What the Atlantic article fails to note in all its hand-wringing is that this shifting culture has led to a renaissance of comics who earn laughs while punching up. John Oliver, for instance, has had viral hits recently with segments from his show Last Week Tonight about issues such as trans rights and pay equity. Likewise, former immigrant rights organizer Hari Kondabolu's breakout album Waiting for 2042 — named for the projected year white people will no longer be the majority ethnic group in the U.S. — is full of hilarious, pointed, insightful takes on race and colonialism.
Comedians like these two prove humor doesn't need to emanate solely from the id of an angry dudebro. Great comedy can come from critiquing the status quo, rather than reifying it by telling the 10,000th variation on whatever offensive joke pops in one's head. College bookers have obviously weighed the pros and cons and decided they'd prefer to employ people who can make audiences laugh while not insulting the people who pay to attend their schools. That doesn't sound like censorship; it sounds like taste.
Like many cultural critics who write these types of stories, though, Flanagan can't seem to grant the idea that the students are making reasoned, informed decisions. She interviews a successful comic on the college circuit named Geoff Keith, who tells her, "You can't use logic on these people, or then they think you're a dick."
As an example, he cites that a joke he makes about gay people might not be homophobic. As a queer person myself, I can safely say that roughly 100 percent of the time someone has tried to defend to me why something they said wasn't homophobic or transphobic, in my judgment, they were wrong. Just sayin'. Instead of listening to and considering marginalized groups, far too often people with a platform say, "Stop whining already."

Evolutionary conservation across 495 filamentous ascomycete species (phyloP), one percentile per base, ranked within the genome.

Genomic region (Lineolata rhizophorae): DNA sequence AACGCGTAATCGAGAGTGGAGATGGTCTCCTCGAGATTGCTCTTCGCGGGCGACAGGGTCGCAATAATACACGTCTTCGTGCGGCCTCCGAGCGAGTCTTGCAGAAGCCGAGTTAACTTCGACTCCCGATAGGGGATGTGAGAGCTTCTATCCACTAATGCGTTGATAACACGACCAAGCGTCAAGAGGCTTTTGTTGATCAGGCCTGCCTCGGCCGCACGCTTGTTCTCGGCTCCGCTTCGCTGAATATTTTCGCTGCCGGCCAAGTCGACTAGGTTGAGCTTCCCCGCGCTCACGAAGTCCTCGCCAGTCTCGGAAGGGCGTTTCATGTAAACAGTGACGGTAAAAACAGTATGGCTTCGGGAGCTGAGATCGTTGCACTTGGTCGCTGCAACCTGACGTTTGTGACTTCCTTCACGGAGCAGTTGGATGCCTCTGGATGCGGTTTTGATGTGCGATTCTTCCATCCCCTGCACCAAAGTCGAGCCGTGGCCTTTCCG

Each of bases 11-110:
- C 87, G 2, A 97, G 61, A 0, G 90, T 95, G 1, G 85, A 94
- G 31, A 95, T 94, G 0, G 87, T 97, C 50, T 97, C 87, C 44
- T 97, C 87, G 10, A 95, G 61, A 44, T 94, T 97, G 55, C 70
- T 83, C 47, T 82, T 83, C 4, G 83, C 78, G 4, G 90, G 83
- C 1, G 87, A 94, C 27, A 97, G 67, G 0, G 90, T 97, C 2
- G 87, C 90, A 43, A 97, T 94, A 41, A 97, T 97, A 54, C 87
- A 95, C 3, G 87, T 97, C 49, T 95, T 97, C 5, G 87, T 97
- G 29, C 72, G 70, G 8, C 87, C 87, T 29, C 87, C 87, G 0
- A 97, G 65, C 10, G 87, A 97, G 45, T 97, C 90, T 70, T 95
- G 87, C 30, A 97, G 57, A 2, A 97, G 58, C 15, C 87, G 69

It seems to me that college campuses are simply using their own judgments on these matters, as well. They're not interested in using student funds to support and promote comedians whose humor makes light of women, people of color and queer folks. To me, that sounds like egalitarianism, not oppression.
The media continues to call millennials "infantilized" and "coddled," but to an observer the opposite appears true. Students across the country have made judgments and set boundaries about what they consider acceptable. The press, meanwhile, has thrown a hissy fit. Who exactly is being childish?
Leela Ginelle is a trans woman journalist and playwright living in Portland, Oregon. Her essay first appeared at bitchmedia.org.